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Pickle_slushy

6 Month Rule for Being in the US (Canadian)

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Filed: AOS (pnd) Country: Canada
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How long can a Canadian stay in the US? I know there's the 6 month rule, but is this accumulative or all at once? I've been told by various border agents different things. An attorney told me it was 6 months from the last arrival even if she's been visiting on and off a lot the past 2 years (coming every other weekend for a few days).

 

We are going through a K1 visa process, so we don't want her to overstay and run into issues.

She was never issued a I-94 or a passport stamp at the land border, and never did in the past either. 

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Filed: AOS (apr) Country: New Zealand
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28 minutes ago, Pickle_slushy said:

How long can a Canadian stay in the US? I know there's the 6 month rule, but is this accumulative or all at once? I've been told by various border agents different things. An attorney told me it was 6 months from the last arrival even if she's been visiting on and off a lot the past 2 years (coming every other weekend for a few days).

 

We are going through a K1 visa process, so we don't want her to overstay and run into issues.

She was never issued a I-94 or a passport stamp at the land border, and never did in the past either. 

I-94 is electronic and available online.

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Filed: Citizen (apr) Country: Canada
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~~Moved to the Canada forum, from K1 P&P - as this topic is country specific.~~

 

 

Mod hat off

It really depends as you have noticed by the official that lets you in. Some say 6 months combine, some say 6 months all at once.

 

If she is spending 4ish days a month with you there is nothing to worry about. 

 

For others reading trying to find the answers:

To be safe and not mess up Health insurance do not do more than 6 months at a time a year. If out more than six months you will not be able to use Canada's health care for a certain amount of time. 


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Filed: K-1 Visa Country: Canada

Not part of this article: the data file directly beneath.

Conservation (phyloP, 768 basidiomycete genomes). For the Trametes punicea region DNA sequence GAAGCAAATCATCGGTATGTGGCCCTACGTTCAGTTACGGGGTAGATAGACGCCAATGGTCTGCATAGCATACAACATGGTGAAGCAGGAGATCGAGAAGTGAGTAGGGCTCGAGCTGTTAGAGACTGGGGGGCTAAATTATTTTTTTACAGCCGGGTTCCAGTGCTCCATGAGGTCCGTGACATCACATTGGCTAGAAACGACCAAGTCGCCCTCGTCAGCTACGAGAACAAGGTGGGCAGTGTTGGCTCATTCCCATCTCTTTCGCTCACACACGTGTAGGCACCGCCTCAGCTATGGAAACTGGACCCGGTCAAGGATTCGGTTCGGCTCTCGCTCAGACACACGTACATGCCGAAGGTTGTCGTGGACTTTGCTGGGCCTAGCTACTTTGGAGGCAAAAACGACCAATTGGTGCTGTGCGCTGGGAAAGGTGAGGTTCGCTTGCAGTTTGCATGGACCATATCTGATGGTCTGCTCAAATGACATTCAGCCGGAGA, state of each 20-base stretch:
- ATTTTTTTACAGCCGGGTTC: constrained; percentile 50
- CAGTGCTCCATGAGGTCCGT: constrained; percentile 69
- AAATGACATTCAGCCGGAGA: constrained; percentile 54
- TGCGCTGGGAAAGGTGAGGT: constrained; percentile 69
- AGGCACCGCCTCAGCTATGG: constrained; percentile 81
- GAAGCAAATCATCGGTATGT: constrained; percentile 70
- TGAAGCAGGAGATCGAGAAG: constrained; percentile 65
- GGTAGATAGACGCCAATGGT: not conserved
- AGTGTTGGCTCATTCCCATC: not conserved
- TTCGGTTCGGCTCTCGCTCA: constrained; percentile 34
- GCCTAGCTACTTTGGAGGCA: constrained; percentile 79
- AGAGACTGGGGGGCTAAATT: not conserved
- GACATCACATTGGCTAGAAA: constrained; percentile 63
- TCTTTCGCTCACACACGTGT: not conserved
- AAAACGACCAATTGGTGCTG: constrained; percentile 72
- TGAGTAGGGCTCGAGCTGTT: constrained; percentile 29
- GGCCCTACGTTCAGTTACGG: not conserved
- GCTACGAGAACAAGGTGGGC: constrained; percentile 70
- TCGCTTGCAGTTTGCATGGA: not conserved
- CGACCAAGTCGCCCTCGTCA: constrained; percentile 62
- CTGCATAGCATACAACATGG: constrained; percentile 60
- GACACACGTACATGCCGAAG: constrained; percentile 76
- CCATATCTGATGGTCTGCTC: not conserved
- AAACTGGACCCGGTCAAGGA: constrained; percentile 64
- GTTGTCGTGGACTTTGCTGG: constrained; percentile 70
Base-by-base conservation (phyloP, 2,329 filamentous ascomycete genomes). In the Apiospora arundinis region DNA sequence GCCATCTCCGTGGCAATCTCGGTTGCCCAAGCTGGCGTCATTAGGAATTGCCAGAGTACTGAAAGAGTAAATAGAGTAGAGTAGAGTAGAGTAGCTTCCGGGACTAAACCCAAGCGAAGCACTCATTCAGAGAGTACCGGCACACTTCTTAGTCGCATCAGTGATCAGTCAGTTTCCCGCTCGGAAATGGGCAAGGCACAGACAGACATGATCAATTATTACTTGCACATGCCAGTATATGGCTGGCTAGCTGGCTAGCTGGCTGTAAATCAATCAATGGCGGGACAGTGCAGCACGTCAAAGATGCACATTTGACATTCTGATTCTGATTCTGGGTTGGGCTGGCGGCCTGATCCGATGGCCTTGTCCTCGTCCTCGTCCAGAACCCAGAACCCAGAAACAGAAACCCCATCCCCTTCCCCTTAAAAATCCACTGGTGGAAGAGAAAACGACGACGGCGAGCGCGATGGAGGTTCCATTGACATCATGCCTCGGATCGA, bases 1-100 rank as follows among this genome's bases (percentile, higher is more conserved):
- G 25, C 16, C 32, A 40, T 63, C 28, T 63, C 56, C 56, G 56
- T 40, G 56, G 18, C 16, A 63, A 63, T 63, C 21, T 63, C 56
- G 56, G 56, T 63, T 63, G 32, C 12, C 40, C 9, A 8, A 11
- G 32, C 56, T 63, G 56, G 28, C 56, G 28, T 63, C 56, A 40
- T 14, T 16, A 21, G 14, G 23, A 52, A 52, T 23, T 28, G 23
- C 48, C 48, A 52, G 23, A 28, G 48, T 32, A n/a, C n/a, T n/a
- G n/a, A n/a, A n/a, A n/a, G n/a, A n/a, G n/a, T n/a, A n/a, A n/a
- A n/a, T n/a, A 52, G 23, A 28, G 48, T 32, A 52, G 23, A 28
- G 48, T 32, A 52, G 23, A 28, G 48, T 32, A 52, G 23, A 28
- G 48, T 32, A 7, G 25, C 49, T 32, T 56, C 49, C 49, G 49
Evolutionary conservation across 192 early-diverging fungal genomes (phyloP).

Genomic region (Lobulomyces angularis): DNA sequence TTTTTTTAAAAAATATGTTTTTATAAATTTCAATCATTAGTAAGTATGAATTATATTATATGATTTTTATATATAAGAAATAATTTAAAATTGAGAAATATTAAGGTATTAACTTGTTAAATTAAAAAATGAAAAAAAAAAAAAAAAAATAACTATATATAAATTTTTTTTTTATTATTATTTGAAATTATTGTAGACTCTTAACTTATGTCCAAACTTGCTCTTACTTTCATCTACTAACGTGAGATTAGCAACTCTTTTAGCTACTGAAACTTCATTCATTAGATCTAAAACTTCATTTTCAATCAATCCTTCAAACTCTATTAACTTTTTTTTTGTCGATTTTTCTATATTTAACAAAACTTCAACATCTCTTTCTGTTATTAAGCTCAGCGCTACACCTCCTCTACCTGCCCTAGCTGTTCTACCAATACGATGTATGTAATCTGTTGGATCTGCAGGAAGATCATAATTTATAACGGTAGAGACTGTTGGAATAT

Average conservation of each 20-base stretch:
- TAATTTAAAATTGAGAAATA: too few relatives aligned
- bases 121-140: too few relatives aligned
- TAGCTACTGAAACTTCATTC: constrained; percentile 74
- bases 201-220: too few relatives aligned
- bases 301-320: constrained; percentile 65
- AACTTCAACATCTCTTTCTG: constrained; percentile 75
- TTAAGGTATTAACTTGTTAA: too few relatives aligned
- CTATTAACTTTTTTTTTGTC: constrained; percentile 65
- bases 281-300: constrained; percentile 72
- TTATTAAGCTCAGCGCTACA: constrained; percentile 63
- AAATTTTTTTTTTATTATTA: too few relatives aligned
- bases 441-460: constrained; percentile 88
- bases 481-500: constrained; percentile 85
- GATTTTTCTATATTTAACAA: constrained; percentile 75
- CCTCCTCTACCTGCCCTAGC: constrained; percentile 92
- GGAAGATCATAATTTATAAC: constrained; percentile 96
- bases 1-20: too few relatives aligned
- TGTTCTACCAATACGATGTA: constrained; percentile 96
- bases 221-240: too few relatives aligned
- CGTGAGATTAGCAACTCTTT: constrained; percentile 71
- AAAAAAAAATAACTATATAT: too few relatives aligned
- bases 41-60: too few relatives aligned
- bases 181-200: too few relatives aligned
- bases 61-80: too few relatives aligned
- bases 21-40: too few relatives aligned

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I also had this issue. I emailed the US border agency and they responded that it was not cumulative but they said the longer you stay the more likely you will be not allowed in the next time you visit, so you can't spend 6 months in the US, go back to Canada for a week and then go back to the US again. When you're going through the K1 process, they define overstaying a visa as overstaying the amount of time stamped on the I-94, which is almost always 6 months (and they say if there is no stamp then it's assumed it's 6 months). That being said it is risky because you can get different answers depending on who you ask. 

 

For the health care aspect, yes that's true although I don't know if they really monitor that. I think for that they only track if you've been gone one time for more than 183 days.

 

One other thing, the IRS tax rule says that they can tax you if you spend a lot of time in the US. They use a formula combining the days in the previous 3 years so even if you're not there for 6 months in any one year it can add up. You would only pay taxes if you owe money above the amount you've already paid to Canada so it's probably not an issue. For me as a grad student, scholarships are not taxed in Canada but they are in the US so it would have been an expensive.

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Filed: IR-1/CR-1 Visa Country: Canada
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For CBA it's per visit. I was in the US from October 2019 - March 2020 and then reentered in June 2020 and was given another 6 months (I was lucky to get a sympathetic officer though and I don't think such a short turnaround would fly normally). Generally it's advised that you stay in Canada for at least as long as you were in the US for, if not double. They can still let you in in less time, but it can be quite difficult to convince the officer that you're not living in the US on a tourist visa if you're consistently going for long visits.

 

For the IRS, it's per calendar year and also takes into account a portion of the days in the 2 prior years, but going over that just means you'll have to file US taxes for that year. I was considered a resident for tax purposes in 2019 but I had no income so I'm not filing (will probably file once I get my SSN but that's just because I'd like to have them for my own records). 

 

My i94 never updated online when I crossed at the land border either, it only updates when I fly. Up until recently I'd do the few days every other weekend thing and was never denied entry (though I was given a more thorough questioning on occasion).


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